Gold Country Kook Sul Won Demonstrates

While I was serving plates up with tortillas and shredded pork as fast as I could, my cousin Ray appeared. Seems he is a member of the Gold Country Kook Sul Won, where the center has participated for the past two years in the preschool program. In fact, we are proud to say that our center won a special award as "Family of the Year" at the end of 2004 from the director, Tony. It turned out that Ray, at 73, was the oldest participating member in the demonstration. He has lived outside of Nevada City for about nine years now, and I was aware that he did martial arts, but had never connected him with the program where our students participate. It was great to get to visit over dinner, and watch him in motion.

Kook Sul offers much to very young children, helping to see a point in treating others with respect, taking turns, and standing still and quiet during some of the steps in the process. They also learn to channel their energy into appropriate and effective movements, and, despite some parents' concerns, we did not see a heightening in psuedo-violence after beginning the program, but, rather a greater respect for a person's capacity to do harm.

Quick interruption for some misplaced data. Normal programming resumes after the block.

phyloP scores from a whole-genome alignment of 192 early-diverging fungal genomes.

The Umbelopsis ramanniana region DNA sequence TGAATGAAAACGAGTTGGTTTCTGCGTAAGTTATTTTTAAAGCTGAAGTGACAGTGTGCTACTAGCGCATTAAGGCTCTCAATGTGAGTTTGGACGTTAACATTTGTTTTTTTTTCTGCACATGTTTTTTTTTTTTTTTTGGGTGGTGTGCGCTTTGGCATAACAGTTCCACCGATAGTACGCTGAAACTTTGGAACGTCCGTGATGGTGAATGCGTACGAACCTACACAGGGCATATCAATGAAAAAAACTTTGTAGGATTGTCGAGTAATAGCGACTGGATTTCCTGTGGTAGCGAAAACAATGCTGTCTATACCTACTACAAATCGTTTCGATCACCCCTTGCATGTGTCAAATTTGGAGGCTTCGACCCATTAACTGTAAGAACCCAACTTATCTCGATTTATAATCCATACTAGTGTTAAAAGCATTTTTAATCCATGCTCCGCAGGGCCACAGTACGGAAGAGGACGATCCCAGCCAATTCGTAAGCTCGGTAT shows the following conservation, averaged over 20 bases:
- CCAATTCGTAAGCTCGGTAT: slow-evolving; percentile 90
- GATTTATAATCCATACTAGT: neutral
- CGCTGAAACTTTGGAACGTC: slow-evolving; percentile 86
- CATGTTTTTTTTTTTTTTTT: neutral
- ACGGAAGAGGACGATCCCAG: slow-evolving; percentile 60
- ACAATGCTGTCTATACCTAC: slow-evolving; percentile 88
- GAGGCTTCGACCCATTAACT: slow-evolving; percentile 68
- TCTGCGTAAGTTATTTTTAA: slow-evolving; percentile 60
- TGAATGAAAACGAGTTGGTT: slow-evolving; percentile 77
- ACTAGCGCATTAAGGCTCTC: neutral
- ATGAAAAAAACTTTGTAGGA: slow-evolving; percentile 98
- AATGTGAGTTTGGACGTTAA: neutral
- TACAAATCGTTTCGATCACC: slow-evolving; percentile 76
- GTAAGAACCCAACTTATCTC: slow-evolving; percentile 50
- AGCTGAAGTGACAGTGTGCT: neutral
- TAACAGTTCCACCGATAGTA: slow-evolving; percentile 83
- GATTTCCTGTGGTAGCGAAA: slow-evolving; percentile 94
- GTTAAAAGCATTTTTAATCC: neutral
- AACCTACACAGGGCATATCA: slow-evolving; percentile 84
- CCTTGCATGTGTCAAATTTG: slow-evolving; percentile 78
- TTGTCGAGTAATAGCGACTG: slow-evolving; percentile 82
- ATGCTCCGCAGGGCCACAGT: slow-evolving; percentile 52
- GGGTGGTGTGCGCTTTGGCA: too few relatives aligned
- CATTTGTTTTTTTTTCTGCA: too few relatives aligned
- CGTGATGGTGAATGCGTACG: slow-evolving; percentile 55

My cousin Ray is the tall, white-haired fellow in the rear, and one of our former students, Alexis is the girl in the front right corner with long, dark hair. Posted by Picasa

Here, two of our children, Kayla and Arroyo, join in the warm-up demonstration. They have been training with Tony for two years now. Posted by Picasa

My cousin Ray, on the right, demonstrates how an elder might employ a cane for self-defense, knocking Tony to the ground. Posted by Picasa

On Family